The Hershey brand of chocolate and candies is know world-wide, but the man who started it all had quite a rough start. Raised on a farm and the only surviving child in his family, he quit school at only 14 years old because his parents had moved him around so much that he’d fallen behind in coursework. He tried his hand at being a printer’s apprentice, but the work was long, backbreaking and boring. Later, he became an apprentice to a candy maker and found his true calling.
However, his first attempt to form his own candy business failed due to lack of sales. Undeterred, he tried again. At an event, he witnessed German machinery that could make huge quantities of rich, milky chocolate. He eagerly purchased some of the machines and began to make a name for himself at last.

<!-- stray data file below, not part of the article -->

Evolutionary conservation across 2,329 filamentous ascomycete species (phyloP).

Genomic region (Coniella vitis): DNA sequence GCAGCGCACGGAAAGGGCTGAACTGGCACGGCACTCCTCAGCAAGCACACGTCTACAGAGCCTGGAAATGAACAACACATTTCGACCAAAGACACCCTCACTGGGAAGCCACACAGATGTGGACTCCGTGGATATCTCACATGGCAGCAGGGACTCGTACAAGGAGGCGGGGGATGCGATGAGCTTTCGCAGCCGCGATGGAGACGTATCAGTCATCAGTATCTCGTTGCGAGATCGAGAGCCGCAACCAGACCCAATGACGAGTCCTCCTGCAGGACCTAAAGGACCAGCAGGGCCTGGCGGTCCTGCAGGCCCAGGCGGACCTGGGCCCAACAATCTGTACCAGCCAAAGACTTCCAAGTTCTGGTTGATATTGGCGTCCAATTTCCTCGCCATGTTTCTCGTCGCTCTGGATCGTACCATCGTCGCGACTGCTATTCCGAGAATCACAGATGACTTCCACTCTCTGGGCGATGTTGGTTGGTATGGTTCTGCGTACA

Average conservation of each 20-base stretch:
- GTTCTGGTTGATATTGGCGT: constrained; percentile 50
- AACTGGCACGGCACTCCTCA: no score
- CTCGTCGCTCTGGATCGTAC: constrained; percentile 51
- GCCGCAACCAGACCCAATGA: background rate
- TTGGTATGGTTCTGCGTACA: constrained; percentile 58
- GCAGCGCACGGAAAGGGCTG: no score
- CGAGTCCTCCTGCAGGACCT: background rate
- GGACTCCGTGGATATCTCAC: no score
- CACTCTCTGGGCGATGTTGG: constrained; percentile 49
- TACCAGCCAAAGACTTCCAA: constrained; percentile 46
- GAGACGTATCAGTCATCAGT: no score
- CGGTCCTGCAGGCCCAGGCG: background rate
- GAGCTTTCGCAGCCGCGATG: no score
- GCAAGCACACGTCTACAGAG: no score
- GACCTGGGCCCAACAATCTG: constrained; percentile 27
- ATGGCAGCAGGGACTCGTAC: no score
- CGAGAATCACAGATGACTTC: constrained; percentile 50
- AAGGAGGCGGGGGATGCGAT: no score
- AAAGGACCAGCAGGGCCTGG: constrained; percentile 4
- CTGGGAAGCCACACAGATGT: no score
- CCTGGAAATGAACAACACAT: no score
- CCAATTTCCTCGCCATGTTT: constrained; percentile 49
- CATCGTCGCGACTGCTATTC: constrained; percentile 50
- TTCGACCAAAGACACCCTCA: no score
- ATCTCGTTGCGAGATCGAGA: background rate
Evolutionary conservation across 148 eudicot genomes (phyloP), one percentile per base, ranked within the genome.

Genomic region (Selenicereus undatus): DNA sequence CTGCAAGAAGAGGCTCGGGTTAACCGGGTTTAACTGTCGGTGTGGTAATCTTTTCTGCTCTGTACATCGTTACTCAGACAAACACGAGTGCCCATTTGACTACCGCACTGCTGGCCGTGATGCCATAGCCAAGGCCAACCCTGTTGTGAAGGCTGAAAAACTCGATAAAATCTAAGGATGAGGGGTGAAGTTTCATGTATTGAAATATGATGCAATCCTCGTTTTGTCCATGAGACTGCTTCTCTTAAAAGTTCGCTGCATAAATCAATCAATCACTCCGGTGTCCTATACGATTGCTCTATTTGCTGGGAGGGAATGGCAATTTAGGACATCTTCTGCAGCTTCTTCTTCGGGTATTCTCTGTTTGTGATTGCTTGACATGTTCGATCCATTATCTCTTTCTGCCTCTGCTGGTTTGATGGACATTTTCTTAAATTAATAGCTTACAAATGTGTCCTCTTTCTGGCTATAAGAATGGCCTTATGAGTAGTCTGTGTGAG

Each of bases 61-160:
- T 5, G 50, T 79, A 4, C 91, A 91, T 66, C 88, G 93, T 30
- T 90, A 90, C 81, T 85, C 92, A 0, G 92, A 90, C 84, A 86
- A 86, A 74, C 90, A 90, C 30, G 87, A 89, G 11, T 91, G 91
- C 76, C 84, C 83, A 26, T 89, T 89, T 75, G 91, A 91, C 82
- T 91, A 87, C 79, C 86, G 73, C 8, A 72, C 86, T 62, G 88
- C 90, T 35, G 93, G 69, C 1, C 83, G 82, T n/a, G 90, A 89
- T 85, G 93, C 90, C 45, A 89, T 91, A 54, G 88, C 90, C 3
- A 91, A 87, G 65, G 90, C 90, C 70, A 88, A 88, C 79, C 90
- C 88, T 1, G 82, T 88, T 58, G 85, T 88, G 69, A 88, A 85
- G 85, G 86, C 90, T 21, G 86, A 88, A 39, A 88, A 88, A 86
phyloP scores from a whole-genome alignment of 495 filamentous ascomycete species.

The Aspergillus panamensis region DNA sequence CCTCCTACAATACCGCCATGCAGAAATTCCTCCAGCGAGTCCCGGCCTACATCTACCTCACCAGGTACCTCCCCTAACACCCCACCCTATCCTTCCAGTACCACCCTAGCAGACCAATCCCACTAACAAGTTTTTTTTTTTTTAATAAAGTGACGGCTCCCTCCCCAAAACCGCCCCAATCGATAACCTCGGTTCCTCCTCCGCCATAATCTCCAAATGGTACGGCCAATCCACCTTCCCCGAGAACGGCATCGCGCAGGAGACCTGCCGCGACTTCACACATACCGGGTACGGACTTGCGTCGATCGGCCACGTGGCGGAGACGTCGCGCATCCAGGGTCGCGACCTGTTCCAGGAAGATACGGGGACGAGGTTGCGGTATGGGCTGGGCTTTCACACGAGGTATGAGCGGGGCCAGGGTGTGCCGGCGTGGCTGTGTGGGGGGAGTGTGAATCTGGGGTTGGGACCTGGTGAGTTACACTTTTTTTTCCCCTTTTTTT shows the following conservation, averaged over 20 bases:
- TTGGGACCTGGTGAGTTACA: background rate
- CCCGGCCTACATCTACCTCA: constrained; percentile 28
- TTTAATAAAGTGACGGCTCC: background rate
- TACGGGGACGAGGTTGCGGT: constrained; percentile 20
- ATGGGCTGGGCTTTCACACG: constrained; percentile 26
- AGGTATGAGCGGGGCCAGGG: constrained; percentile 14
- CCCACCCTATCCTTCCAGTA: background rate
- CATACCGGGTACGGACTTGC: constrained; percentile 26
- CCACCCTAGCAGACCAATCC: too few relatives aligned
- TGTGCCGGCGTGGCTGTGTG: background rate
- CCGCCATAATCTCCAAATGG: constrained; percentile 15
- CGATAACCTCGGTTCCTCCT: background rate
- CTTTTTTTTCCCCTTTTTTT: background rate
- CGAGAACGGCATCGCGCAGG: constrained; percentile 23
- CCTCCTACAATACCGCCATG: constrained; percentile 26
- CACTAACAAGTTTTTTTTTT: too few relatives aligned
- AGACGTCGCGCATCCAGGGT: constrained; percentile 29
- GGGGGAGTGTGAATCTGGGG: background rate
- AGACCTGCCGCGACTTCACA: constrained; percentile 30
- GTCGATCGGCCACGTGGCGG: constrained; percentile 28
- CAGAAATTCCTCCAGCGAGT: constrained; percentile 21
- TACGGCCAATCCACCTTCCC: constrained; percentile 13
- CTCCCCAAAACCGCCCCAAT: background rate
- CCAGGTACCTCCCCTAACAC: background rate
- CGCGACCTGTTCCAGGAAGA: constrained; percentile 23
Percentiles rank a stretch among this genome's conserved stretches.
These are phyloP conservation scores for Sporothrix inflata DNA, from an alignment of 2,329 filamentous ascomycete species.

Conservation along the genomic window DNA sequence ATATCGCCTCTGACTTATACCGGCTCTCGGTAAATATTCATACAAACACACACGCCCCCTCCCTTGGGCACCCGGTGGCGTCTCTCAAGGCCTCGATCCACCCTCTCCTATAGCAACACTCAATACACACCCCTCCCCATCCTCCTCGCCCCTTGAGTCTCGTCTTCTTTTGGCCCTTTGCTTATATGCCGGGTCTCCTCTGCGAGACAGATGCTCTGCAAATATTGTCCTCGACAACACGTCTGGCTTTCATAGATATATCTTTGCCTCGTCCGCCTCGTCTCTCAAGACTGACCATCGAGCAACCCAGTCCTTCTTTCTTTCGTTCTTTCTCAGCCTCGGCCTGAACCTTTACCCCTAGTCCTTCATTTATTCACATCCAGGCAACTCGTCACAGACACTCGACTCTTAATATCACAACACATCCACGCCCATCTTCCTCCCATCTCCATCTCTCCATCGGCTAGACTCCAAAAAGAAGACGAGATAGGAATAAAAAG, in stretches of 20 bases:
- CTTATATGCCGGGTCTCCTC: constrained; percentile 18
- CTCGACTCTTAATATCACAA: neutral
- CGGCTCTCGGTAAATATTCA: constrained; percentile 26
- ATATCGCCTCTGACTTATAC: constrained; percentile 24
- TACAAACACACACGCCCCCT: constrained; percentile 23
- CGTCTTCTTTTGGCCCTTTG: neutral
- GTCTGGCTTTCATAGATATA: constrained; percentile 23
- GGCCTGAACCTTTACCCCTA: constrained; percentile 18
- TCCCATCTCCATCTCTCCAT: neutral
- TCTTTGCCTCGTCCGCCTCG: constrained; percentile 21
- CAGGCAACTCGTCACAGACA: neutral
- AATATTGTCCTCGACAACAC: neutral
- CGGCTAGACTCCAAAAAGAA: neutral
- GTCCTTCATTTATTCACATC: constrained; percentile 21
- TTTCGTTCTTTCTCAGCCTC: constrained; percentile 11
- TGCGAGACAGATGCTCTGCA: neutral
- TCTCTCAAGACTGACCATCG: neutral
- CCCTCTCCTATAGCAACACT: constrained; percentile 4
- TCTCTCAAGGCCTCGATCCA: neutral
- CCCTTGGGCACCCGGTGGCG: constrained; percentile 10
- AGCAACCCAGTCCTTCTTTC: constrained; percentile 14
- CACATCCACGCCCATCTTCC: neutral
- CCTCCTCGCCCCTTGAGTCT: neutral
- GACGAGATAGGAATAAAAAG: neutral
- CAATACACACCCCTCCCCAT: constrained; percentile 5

Although Hershey passed away over 65 years ago, his legacy lives on with a booming chocolate and candy empire, a school for orphans located in Hershey, Pennsylvania, and a theme park that bears his name.
6. Thomas Edison
While not raised in abject poverty like some of the other men listed here, Edison’s struggles as a child and young man were concentrated in his constitution. While still a boy, he suffered through countless ear infections that robbed him of all hearing in one ear and may have severely damaged the other. He also contracted scarlet fever and nearly died.
His fortune turned, however, when he saved a child from being struck by a train and was offered a job as telegraph operator. He began to tinker, and before long had invented a recording machine, a phonograph, and a host of other inventions, some of which are still in use today. He was known to try and fail at creating a working prototype thousands of times before perfecting it, and this dogged determination is what earned him his place in the history books.